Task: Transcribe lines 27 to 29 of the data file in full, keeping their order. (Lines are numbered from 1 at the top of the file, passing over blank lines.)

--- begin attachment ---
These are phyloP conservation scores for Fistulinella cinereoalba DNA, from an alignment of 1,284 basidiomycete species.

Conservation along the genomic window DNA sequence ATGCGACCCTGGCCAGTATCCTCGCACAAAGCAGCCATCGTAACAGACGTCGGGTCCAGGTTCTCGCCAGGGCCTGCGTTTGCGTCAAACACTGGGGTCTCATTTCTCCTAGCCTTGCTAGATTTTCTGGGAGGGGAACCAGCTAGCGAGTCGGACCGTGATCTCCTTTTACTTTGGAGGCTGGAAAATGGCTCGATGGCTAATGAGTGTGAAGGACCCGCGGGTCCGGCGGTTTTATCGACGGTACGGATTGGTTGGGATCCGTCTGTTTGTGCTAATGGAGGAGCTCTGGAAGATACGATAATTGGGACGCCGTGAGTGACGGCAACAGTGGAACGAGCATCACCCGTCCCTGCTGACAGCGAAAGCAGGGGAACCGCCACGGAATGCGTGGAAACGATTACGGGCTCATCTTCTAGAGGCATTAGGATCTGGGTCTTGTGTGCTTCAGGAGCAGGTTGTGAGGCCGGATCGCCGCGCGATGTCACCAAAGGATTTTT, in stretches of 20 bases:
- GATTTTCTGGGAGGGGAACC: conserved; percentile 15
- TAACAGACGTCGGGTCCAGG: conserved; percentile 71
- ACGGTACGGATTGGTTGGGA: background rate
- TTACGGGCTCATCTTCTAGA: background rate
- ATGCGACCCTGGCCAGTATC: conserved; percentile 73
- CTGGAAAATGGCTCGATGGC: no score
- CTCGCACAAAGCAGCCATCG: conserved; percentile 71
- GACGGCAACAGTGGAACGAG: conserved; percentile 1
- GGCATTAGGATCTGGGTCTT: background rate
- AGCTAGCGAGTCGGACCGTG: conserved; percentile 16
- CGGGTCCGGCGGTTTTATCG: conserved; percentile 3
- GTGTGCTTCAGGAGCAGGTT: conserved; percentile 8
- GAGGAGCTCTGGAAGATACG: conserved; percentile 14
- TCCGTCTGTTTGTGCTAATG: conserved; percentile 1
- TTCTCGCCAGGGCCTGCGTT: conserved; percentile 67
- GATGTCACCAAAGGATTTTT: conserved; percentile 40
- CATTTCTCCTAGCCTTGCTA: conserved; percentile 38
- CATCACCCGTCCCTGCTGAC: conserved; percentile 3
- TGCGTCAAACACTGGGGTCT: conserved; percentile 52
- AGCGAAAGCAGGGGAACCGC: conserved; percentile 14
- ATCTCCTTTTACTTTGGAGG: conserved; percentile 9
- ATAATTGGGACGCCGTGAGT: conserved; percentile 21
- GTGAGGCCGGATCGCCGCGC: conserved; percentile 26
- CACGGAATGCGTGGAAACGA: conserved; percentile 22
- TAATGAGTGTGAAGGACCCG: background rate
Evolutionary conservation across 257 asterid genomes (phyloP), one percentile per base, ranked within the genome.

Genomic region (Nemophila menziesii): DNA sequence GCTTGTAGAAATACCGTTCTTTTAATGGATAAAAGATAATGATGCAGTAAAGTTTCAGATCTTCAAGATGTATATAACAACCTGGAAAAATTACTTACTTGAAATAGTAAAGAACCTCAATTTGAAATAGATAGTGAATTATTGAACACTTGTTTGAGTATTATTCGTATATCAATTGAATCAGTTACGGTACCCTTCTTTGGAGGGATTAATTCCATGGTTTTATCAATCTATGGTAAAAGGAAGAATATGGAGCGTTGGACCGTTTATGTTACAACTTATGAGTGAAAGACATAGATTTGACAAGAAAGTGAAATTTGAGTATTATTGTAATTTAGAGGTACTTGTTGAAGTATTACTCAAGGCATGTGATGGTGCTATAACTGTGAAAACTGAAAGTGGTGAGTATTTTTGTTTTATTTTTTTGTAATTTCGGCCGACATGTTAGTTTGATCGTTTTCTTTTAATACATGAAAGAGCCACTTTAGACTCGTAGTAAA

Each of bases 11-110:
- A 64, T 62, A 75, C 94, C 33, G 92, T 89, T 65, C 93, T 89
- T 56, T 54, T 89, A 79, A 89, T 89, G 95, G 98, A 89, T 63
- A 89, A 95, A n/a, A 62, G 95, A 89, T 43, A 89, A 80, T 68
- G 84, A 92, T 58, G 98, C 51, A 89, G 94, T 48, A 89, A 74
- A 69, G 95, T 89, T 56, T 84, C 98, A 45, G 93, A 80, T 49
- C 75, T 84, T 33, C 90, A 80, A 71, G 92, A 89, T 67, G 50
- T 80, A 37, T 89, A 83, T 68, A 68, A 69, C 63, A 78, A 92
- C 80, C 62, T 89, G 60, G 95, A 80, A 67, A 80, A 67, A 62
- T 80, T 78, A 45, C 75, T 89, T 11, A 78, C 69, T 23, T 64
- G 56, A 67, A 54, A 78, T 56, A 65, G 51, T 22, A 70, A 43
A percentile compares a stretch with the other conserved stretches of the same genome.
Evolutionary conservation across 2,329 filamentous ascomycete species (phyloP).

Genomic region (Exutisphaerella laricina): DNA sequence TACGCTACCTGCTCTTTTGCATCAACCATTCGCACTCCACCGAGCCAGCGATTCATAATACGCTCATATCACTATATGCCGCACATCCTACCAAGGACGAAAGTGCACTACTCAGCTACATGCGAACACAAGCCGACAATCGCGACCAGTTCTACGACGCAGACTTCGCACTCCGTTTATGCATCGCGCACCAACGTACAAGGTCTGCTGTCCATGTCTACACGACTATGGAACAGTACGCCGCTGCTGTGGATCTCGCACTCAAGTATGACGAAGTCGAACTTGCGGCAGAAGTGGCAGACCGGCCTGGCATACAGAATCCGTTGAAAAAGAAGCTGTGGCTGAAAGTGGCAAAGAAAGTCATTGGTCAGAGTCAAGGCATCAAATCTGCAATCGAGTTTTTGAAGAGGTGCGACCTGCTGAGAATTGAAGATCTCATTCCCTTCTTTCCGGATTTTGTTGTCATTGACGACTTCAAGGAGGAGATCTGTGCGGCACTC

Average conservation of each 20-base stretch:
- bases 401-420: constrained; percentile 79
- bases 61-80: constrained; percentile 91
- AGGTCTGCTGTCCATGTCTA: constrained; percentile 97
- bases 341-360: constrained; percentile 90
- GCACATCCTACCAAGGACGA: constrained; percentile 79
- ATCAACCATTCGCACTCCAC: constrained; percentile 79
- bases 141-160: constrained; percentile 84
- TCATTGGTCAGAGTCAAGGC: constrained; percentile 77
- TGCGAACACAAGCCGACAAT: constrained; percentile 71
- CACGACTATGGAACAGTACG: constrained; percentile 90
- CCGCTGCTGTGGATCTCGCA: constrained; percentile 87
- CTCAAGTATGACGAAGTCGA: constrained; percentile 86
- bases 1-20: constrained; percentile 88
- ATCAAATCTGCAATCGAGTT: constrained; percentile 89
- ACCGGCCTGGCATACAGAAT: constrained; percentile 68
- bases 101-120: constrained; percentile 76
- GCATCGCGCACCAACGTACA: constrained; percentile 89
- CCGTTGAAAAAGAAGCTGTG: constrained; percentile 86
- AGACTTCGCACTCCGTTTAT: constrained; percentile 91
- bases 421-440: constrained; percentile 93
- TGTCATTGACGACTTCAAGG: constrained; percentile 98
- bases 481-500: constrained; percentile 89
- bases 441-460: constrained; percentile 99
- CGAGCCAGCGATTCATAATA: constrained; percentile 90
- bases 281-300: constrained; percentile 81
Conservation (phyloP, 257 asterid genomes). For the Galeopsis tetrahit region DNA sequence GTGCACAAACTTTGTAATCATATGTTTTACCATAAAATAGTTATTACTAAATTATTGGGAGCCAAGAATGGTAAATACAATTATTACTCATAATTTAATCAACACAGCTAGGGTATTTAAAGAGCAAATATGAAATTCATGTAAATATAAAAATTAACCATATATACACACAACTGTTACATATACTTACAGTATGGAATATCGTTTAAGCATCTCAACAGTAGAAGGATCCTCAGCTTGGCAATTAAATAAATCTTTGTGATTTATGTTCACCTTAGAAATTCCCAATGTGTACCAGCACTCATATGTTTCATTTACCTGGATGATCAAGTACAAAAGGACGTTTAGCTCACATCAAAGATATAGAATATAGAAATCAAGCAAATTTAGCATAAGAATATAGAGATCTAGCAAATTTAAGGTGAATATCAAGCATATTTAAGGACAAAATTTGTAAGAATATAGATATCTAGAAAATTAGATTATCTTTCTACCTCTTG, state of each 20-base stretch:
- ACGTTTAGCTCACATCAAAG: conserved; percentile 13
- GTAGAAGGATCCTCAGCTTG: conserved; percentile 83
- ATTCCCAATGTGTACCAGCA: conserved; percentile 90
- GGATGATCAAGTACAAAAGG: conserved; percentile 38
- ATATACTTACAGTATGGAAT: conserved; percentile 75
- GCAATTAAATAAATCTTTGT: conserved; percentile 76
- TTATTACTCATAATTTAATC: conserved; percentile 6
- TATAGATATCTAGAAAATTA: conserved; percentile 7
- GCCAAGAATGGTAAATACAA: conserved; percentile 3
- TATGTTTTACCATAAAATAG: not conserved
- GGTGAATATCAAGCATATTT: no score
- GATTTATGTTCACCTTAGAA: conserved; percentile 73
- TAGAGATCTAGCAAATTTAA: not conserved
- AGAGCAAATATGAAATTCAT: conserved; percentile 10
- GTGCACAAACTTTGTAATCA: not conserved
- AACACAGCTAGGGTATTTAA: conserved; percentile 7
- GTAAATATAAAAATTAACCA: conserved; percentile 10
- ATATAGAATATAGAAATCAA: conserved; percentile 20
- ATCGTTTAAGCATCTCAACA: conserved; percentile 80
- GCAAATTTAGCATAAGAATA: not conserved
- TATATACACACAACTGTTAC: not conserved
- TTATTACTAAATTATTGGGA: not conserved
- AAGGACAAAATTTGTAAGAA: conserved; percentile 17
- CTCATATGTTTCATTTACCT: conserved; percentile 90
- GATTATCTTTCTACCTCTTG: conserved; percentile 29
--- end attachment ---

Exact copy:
- TAATGAGTGTGAAGGACCCG: background rate
Evolutionary conservation across 257 asterid genomes (phyloP), one percentile per base, ranked within the genome.

Genomic region (Nemophila menziesii): DNA sequence GCTTGTAGAAATACCGTTCTTTTAATGGATAAAAGATAATGATGCAGTAAAGTTTCAGATCTTCAAGATGTATATAACAACCTGGAAAAATTACTTACTTGAAATAGTAAAGAACCTCAATTTGAAATAGATAGTGAATTATTGAACACTTGTTTGAGTATTATTCGTATATCAATTGAATCAGTTACGGTACCCTTCTTTGGAGGGATTAATTCCATGGTTTTATCAATCTATGGTAAAAGGAAGAATATGGAGCGTTGGACCGTTTATGTTACAACTTATGAGTGAAAGACATAGATTTGACAAGAAAGTGAAATTTGAGTATTATTGTAATTTAGAGGTACTTGTTGAAGTATTACTCAAGGCATGTGATGGTGCTATAACTGTGAAAACTGAAAGTGGTGAGTATTTTTGTTTTATTTTTTTGTAATTTCGGCCGACATGTTAGTTTGATCGTTTTCTTTTAATACATGAAAGAGCCACTTTAGACTCGTAGTAAA